We chat with the multi-talented filmmaker and champion of extreme horror, Jessie Seitz, about her flourishing career and the healing power of horror.
Filmmaker Jessie Seitz had a huge year in 2019, and 2020 looks to be more of the same for this inspiring and incredibly talented woman. Beyond Horror: The History and Sub-Culture of Red Films, the documentary about extreme horror she co-created with her partner in life and work, Marcus Koch, enjoyed a massively successful crowdfunding campaign with enormous support from the horror community. The film ended up landing Seitz and Koch a shared Best Director Award at the famed Nightmares Film Festival. She’s been traveling all over visiting conventions and working on several productions, doing makeup and FX. And her own film, Devotion (2017), which features another incredible woman of horror, Linnea Quigley, will be in the hands of fans sometime this year.
As we excitedly follow her rising star, we had the chance to sit down with Seitz to discuss her love of horror, her exciting new partnership with Unearthed Films, and her award-winning documentary film.
INTERVIEW WITH JESSIE SEITZ
1. Jessie, you recently announced some exciting news stating that your company Midway Picture Show is now proudly partnered up with Unearthed Films and will be booking theatrical screenings of their legendary catalog. How did this unholy union with Unearthed come about, and what does this mean for everyone involved?
Stephen Biro and I had been talking for a little while about how to get Unearthed titles up on the big screen. Midway Picture Show has been growing its relationships with Art House theaters for the last two years and was finally at a point where I felt confident in approaching Biro about taking on Unearthed Films bookings. We’re now working together to get these amazing titles in theaters and I’m so excited for everyone to see these films in a new way!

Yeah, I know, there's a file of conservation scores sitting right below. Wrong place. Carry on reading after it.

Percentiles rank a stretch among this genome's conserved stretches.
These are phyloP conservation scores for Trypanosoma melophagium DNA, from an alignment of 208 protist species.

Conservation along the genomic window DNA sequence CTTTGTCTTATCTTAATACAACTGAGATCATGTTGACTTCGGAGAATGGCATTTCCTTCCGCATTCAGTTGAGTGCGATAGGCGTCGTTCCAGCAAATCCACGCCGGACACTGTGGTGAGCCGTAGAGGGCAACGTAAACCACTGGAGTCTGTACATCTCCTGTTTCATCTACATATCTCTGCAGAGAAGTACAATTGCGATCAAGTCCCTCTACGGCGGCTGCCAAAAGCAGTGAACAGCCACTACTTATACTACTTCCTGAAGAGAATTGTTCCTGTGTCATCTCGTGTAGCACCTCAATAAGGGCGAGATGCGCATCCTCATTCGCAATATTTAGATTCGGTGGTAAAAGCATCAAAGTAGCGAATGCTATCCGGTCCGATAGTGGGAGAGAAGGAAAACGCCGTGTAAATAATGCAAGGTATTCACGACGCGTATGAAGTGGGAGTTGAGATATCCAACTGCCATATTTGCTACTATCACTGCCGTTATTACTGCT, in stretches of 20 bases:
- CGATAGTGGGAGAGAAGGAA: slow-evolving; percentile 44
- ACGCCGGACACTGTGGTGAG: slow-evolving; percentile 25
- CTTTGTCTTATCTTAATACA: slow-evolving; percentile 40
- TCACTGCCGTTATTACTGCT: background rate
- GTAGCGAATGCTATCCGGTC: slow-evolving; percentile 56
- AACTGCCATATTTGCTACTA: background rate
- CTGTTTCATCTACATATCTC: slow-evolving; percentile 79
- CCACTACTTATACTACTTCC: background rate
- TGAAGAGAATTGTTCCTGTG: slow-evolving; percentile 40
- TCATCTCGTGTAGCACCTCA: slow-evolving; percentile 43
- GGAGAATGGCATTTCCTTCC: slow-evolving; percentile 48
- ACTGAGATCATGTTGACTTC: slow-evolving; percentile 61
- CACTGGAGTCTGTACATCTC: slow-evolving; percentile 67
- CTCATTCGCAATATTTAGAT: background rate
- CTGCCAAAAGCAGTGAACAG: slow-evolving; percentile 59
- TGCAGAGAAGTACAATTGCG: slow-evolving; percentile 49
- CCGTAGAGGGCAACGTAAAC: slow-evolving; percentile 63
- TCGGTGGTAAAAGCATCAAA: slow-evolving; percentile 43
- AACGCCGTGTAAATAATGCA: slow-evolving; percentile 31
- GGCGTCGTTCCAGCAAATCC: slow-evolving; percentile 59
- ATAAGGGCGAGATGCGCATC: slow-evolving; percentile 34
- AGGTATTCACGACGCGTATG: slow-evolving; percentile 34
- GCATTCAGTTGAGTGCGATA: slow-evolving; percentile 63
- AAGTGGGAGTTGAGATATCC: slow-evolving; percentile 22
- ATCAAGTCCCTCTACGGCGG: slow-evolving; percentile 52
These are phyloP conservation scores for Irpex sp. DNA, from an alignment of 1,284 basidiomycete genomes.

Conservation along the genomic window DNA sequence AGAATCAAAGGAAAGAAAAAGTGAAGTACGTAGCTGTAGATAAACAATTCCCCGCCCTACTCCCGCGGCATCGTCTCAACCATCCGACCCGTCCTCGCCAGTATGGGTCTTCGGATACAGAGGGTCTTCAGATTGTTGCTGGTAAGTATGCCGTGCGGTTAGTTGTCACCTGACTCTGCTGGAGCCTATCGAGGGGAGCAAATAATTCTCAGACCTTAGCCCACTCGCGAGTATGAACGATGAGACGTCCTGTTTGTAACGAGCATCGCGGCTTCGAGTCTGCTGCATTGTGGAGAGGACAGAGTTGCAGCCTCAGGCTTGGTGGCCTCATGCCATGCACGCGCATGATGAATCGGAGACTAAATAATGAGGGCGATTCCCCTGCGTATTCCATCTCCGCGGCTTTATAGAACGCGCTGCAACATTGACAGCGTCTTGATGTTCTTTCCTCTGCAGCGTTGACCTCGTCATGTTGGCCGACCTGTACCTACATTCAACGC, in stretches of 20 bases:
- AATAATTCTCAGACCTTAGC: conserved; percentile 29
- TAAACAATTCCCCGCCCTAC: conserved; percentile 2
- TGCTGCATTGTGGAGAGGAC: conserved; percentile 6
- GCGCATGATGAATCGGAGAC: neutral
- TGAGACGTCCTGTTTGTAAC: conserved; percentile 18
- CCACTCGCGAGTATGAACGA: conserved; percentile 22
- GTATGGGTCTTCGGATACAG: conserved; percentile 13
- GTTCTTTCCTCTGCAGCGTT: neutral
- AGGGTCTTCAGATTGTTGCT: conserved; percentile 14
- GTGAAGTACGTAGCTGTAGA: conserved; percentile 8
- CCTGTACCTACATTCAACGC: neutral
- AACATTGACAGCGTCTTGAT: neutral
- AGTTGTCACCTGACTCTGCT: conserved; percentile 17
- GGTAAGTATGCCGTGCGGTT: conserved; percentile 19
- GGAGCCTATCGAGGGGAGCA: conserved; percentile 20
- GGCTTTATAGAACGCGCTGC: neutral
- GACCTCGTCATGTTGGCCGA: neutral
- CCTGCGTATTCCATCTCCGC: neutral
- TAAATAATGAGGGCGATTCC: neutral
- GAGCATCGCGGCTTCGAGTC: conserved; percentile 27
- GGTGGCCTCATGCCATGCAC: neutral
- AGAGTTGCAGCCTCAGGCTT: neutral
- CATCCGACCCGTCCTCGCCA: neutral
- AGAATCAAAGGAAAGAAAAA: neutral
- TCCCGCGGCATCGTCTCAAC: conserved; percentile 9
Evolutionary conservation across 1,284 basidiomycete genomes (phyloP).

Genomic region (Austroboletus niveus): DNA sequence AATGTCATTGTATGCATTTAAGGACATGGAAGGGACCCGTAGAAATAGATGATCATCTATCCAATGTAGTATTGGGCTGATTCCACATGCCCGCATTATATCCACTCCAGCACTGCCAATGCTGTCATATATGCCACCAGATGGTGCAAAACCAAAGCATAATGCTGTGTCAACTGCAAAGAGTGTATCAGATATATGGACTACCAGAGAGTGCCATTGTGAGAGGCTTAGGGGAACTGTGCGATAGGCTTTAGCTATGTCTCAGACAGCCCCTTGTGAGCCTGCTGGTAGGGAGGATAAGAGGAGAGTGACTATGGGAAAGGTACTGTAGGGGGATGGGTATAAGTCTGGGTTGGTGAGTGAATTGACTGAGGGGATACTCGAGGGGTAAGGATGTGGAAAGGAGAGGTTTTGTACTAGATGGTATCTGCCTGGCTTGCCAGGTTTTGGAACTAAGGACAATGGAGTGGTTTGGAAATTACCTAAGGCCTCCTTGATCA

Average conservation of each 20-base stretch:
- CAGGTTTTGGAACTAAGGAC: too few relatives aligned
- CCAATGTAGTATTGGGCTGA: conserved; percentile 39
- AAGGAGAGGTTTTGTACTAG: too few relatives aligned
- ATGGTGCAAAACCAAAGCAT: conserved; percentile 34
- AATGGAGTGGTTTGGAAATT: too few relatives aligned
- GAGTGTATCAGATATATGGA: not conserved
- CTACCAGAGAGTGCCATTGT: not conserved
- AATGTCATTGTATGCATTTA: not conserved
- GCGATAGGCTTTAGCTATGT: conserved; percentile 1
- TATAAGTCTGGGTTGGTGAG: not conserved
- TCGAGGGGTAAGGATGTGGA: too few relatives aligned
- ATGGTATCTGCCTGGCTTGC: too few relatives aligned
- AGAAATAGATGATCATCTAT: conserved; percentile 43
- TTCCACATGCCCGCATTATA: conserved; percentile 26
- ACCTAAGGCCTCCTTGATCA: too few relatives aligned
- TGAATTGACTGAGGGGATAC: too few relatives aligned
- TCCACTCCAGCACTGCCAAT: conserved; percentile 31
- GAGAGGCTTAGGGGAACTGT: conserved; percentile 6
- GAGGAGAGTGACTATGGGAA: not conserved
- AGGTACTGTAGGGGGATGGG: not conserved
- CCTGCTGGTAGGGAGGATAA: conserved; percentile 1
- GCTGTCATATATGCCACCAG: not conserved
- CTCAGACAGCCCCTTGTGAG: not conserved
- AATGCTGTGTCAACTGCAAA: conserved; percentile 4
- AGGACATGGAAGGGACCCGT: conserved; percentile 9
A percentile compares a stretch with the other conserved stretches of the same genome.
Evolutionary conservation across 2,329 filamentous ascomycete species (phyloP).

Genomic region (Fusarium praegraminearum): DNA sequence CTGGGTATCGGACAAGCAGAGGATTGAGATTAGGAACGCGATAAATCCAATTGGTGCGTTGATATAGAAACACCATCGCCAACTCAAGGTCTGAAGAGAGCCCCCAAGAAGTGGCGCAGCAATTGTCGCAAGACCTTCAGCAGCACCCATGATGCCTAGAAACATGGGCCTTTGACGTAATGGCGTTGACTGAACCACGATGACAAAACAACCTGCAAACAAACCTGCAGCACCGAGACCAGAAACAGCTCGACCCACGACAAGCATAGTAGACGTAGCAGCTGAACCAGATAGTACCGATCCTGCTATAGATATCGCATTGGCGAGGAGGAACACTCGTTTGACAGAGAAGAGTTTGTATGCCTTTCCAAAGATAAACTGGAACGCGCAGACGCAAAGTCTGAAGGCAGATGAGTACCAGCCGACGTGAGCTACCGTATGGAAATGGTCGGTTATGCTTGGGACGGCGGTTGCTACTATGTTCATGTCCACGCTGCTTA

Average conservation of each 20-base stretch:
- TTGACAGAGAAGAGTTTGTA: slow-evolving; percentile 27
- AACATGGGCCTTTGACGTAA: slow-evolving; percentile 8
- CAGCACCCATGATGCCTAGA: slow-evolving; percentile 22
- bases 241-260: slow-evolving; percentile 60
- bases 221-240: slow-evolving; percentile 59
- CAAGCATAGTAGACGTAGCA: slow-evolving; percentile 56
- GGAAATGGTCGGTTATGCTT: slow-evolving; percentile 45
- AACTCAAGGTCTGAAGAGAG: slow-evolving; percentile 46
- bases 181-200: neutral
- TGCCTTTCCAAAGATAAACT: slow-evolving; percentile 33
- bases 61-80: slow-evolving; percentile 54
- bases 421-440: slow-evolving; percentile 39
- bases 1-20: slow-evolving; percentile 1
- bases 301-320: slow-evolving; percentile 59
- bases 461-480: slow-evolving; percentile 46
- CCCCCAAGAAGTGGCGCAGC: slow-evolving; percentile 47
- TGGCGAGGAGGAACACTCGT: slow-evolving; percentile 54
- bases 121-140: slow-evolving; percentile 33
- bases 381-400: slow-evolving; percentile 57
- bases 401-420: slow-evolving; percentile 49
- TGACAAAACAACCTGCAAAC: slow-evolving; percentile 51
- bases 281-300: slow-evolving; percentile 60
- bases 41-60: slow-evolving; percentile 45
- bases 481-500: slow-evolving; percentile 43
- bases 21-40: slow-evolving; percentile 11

2. Are there any particular titles from Unearthed that you hope find their way on screens?
We’re currently working on our first official tour with The Unnamable, which is a treat for me. Biro is picking up new titles seemingly daily and I get more excited for each one! 2020 is a big year for Unearthed Films. And while I can’t spill the beans on everything just yet, there’s a lot for genre fans to be happy about. Adding a theatrical component to these releases is only going to make things better.
3. You accomplished a lot in 2019. How does all your progress and success feel — and what do you have up your sleeve for 2020?
Last year was such an intense year. There were a lot of personal hardships behind the scenes, but I’m very thankful to have a husband who not only would through all of the bad stuff with me but also share in some of the most fantastic things I’ve ever accomplished in my life. There were a few years that I felt like my career was just sort of dead in the water for a lot of reason, so it was really important to me to end the decade on the highest of notes. I really feel like that happened.
My whole life has changed for the better, and that makes me want to be better. I’m the Queen of setting crazy goals for myself because it gets me off my ass and keeps me focused. So I’m doubled down for 2020. We’ve started working on our second documentary, there’s a short film in the works, and collaborations with some of my favorite people. 2020 forever.